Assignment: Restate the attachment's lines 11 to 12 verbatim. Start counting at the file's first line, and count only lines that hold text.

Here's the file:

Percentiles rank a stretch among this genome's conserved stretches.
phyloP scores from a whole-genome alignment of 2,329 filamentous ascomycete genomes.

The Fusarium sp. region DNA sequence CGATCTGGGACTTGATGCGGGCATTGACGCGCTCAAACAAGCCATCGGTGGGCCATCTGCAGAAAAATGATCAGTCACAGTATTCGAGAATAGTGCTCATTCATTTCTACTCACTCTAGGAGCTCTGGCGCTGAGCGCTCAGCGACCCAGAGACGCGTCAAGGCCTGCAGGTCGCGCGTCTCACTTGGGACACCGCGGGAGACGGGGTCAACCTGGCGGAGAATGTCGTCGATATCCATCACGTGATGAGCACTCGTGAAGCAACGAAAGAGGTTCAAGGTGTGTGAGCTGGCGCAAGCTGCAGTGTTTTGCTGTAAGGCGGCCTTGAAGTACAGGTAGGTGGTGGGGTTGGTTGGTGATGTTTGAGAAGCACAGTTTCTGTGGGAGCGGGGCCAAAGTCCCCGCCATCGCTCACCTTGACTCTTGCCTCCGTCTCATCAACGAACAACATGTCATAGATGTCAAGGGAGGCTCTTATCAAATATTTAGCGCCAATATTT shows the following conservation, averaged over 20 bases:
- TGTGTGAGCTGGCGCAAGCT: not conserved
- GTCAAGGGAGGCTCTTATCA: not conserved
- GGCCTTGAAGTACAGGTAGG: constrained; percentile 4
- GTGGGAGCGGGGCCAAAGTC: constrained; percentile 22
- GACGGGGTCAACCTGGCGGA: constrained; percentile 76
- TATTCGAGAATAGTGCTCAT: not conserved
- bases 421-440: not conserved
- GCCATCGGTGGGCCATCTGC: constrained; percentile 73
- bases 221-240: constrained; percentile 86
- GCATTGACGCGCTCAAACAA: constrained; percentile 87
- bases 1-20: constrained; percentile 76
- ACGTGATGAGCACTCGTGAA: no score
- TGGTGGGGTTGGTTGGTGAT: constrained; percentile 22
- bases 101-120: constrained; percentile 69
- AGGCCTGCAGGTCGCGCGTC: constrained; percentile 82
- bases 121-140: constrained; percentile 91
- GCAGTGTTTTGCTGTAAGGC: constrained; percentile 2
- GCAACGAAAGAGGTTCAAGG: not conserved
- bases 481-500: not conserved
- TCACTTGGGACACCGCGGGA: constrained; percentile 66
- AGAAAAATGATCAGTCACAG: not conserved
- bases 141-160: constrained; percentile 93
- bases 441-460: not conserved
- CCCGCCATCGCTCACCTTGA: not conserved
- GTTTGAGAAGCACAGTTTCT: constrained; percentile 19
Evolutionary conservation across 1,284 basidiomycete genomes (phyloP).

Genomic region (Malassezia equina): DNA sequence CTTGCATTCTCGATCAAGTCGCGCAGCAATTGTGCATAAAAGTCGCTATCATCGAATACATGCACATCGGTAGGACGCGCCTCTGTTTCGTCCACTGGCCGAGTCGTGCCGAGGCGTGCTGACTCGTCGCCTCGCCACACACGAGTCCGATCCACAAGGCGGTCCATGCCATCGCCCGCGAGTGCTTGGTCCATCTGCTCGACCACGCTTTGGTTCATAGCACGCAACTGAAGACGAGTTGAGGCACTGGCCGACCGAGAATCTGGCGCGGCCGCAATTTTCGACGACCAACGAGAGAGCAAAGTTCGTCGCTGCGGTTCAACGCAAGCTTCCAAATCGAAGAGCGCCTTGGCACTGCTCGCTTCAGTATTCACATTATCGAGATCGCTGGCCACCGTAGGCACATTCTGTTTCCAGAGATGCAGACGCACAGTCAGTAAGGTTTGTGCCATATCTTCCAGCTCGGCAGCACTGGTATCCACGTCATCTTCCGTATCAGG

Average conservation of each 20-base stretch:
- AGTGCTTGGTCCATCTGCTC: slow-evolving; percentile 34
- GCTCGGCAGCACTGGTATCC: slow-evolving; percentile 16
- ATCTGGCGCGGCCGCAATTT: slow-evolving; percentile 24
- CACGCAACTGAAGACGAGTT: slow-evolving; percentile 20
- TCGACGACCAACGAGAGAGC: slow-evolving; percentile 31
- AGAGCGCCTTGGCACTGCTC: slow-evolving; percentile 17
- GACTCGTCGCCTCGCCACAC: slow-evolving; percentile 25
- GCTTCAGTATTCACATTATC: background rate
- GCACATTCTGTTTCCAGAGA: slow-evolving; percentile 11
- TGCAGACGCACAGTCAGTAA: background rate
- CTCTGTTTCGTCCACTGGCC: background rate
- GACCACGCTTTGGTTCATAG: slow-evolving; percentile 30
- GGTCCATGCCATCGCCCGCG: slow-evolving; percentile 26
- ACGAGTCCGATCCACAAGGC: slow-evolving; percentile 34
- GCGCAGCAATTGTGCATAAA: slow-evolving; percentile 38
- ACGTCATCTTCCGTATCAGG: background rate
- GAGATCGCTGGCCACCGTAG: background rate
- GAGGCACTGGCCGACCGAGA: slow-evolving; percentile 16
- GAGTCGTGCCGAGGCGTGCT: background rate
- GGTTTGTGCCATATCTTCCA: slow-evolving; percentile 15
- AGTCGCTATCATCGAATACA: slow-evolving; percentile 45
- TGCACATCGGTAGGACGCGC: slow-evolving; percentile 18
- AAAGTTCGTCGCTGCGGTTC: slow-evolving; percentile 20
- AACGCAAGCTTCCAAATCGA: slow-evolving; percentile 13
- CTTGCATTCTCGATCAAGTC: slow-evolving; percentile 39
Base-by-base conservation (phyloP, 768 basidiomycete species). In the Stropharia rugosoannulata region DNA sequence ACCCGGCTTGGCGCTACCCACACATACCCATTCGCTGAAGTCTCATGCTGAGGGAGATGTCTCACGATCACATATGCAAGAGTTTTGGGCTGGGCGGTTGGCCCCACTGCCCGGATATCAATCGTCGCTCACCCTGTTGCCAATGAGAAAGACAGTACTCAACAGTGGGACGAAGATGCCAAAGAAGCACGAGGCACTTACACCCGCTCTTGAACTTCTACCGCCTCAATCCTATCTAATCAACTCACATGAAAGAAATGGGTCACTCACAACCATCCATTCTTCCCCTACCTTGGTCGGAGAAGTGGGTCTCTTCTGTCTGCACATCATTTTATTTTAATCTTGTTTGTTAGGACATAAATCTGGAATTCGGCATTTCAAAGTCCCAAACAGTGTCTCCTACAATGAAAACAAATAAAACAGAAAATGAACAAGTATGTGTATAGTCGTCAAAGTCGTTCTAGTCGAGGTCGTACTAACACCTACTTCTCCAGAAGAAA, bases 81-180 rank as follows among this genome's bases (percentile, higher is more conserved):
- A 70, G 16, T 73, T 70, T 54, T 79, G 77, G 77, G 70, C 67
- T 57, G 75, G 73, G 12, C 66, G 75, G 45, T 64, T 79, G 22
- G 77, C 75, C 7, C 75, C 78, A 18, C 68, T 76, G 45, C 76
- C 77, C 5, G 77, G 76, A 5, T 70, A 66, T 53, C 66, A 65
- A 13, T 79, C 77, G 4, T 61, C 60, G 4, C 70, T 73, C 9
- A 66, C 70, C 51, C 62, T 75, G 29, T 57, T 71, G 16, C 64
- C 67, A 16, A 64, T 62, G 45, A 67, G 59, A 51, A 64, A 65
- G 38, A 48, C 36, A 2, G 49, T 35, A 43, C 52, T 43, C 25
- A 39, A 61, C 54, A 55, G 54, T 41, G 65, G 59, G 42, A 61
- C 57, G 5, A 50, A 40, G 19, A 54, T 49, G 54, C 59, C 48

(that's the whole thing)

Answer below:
- GCCATCGGTGGGCCATCTGC: constrained; percentile 73
- bases 221-240: constrained; percentile 86